A Roman Catholic cemetery in Harrisburg, Pennsylvania has been undergoing intense scrutiny from landscape specialists using sophisticated probes and devices in the first survey of its kind in an area Catholic cemetery. Like a patient having a computed tomography scan, the Allison Hill cemetery is being analyzed inside and out by officials of the Historic American Landscapes Survey, National Park Service of Washington, D.C., and Land Logistics Group of Camp Hill.
Sally B. Holbert, Land Logistics landscape architect and principal, said that the goal of the cooperative project is to develop a digital inventory of the cemetery.
The study, being done at no charge to the city or the Roman Catholic Diocese of Harrisburg, involves workers using a large laser scanner to map out a grid to produce a detailed layout of the cemetery and a global positioning unit on a stick to pinpoint satellite signals for a point of reference. Data, at first produced in dot form, will be translated into detailed renditions of each grave in the cemetery and the entire cemetery.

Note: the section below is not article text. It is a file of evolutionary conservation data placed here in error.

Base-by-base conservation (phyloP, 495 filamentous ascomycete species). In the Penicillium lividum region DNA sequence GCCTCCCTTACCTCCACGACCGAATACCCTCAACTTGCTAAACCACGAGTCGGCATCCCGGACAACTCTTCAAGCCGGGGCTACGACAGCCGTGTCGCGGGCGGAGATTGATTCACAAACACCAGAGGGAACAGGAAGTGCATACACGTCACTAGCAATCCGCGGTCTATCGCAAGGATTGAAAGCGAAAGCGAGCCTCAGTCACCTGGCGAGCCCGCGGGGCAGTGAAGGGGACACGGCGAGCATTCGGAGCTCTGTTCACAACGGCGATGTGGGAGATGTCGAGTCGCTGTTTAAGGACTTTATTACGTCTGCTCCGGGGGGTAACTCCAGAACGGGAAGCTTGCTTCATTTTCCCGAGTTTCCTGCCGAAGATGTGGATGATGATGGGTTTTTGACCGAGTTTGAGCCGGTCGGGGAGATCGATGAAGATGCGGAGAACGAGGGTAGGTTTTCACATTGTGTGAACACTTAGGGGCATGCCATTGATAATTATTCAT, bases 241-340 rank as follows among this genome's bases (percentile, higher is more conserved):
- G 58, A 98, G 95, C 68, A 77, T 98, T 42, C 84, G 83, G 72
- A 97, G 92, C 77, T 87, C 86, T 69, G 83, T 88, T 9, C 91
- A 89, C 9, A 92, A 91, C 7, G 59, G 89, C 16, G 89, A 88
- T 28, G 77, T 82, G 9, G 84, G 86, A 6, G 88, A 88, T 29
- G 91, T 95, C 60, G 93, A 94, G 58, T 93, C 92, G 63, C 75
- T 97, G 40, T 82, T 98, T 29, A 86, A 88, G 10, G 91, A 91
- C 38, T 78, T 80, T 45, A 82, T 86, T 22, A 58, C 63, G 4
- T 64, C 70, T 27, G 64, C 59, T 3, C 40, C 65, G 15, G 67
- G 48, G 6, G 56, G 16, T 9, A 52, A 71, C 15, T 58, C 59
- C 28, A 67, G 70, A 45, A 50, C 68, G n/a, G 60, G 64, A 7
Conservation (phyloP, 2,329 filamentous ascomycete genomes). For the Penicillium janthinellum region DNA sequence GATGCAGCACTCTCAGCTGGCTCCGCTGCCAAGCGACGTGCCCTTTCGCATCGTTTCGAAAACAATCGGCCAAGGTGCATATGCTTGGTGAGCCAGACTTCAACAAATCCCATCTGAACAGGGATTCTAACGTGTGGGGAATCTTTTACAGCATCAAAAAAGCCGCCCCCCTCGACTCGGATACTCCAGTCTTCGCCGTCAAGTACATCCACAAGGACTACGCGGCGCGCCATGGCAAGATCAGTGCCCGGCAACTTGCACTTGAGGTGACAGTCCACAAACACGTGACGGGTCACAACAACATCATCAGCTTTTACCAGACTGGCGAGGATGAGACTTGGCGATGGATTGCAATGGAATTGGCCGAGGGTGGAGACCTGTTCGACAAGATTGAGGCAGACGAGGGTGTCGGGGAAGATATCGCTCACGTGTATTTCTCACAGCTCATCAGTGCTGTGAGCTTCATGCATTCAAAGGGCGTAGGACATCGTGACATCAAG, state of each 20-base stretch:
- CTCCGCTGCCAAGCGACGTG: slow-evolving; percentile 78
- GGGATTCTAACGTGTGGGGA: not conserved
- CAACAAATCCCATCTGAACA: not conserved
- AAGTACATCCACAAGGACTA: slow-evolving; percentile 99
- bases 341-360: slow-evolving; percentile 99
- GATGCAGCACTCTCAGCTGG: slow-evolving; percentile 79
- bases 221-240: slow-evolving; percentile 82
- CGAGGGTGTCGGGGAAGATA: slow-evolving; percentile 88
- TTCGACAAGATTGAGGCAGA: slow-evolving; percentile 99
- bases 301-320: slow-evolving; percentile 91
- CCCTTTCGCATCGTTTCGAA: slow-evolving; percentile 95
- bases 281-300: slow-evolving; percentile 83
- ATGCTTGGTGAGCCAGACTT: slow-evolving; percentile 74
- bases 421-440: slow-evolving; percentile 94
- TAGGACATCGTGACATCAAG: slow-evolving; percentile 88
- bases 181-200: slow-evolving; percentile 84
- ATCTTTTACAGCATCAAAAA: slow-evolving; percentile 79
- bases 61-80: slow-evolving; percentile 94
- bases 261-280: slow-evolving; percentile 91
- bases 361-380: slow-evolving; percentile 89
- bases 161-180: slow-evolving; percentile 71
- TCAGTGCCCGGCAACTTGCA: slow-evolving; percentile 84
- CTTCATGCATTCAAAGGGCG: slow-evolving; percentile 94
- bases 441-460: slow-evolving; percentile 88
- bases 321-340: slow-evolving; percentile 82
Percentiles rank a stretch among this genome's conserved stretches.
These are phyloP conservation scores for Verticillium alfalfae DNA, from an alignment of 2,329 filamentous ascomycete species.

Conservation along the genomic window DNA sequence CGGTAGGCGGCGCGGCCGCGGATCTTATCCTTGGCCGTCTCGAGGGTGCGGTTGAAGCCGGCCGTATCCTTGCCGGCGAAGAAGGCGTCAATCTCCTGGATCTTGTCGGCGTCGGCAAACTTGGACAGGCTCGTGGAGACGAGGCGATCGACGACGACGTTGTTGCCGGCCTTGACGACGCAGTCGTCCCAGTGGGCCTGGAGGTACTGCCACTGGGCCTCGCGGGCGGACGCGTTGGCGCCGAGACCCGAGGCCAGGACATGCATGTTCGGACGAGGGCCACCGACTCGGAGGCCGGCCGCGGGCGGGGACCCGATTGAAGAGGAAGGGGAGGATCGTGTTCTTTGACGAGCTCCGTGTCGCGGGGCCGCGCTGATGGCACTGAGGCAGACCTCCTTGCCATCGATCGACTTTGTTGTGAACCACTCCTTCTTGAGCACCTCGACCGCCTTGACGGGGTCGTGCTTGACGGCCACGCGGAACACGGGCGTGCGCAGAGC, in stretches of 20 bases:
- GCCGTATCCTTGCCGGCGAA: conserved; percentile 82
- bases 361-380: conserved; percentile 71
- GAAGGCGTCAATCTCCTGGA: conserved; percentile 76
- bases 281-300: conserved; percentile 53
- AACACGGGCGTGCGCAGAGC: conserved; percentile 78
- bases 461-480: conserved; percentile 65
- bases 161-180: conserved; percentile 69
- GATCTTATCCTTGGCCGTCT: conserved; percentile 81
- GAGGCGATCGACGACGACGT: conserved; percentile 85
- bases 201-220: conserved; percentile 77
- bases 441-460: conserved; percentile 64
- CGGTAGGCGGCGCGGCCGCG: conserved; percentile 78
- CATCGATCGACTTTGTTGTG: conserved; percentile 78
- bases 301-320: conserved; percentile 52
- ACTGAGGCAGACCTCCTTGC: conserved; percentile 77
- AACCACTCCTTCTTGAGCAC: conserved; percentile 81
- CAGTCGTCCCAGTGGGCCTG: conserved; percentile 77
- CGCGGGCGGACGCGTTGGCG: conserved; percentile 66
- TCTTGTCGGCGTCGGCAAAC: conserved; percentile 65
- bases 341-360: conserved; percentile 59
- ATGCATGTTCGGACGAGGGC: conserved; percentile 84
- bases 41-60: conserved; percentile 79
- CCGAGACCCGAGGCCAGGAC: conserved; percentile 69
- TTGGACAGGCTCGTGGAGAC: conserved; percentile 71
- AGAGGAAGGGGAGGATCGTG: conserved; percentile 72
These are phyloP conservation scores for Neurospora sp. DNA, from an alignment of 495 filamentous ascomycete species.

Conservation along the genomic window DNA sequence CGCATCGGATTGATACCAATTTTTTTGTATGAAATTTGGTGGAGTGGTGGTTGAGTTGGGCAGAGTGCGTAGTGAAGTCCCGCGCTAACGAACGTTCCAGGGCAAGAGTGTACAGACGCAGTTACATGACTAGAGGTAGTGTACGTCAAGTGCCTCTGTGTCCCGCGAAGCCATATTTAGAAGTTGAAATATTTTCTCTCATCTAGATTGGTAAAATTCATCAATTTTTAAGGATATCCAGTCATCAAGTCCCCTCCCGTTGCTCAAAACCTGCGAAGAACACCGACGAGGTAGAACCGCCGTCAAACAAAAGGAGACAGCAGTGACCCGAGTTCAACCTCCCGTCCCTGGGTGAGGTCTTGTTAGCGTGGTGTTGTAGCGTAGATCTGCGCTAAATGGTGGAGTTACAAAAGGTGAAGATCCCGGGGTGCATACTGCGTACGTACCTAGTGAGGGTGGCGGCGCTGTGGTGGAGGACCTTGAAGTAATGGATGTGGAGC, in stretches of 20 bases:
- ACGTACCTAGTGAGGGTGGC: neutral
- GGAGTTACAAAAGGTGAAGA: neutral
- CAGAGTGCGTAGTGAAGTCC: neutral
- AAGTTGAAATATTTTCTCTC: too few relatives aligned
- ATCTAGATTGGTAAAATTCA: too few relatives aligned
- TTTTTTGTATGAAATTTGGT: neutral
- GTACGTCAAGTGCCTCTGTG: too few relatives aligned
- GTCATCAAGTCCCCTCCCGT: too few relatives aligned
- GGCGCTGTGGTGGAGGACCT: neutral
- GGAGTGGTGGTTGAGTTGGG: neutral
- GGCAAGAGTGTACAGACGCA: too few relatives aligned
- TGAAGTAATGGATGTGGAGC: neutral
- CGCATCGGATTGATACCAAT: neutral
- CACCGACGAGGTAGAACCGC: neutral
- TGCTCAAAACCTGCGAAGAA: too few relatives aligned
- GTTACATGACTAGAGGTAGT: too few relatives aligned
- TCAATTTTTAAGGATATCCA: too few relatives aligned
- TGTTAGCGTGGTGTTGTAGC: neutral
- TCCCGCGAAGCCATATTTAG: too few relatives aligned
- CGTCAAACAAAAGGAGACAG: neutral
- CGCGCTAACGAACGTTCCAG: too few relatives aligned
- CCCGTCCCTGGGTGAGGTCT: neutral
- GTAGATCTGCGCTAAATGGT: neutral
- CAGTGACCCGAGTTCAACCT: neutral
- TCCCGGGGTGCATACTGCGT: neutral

Holbert said that when the study is complete, cemetery officials will have information to better manage the cemetery, help people doing genealogy research and encourage use of the cemetery for recreation.
You can read more about this interesting technology in an article by Mary Klaus of the Patriot-News at http://goo.gl/99f0r.
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